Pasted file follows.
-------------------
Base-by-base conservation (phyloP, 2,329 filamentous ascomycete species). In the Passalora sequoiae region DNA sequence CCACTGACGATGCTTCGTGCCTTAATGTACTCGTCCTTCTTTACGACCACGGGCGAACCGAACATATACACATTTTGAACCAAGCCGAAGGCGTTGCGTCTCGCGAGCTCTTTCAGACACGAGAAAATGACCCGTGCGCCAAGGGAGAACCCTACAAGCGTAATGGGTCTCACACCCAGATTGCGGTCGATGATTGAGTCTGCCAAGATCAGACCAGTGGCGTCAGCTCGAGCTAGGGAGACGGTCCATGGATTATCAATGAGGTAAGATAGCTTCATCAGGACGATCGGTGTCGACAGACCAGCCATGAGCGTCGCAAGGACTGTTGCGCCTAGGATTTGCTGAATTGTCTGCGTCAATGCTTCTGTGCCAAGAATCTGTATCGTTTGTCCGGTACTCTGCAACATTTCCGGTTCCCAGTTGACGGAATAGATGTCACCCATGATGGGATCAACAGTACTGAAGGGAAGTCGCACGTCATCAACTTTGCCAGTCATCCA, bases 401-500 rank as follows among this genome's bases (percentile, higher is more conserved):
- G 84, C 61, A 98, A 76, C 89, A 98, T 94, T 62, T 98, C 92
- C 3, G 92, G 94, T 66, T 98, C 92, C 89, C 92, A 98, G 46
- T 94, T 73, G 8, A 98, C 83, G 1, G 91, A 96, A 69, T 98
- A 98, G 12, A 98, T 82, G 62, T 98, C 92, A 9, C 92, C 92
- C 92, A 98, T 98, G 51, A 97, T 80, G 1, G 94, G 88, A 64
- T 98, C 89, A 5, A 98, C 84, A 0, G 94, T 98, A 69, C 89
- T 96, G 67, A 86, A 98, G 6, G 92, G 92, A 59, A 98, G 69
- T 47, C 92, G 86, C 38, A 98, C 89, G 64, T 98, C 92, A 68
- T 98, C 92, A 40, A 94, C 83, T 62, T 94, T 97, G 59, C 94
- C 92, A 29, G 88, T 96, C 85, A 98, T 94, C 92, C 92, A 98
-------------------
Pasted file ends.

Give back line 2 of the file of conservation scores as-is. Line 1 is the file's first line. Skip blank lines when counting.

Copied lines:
- G 84, C 61, A 98, A 76, C 89, A 98, T 94, T 62, T 98, C 92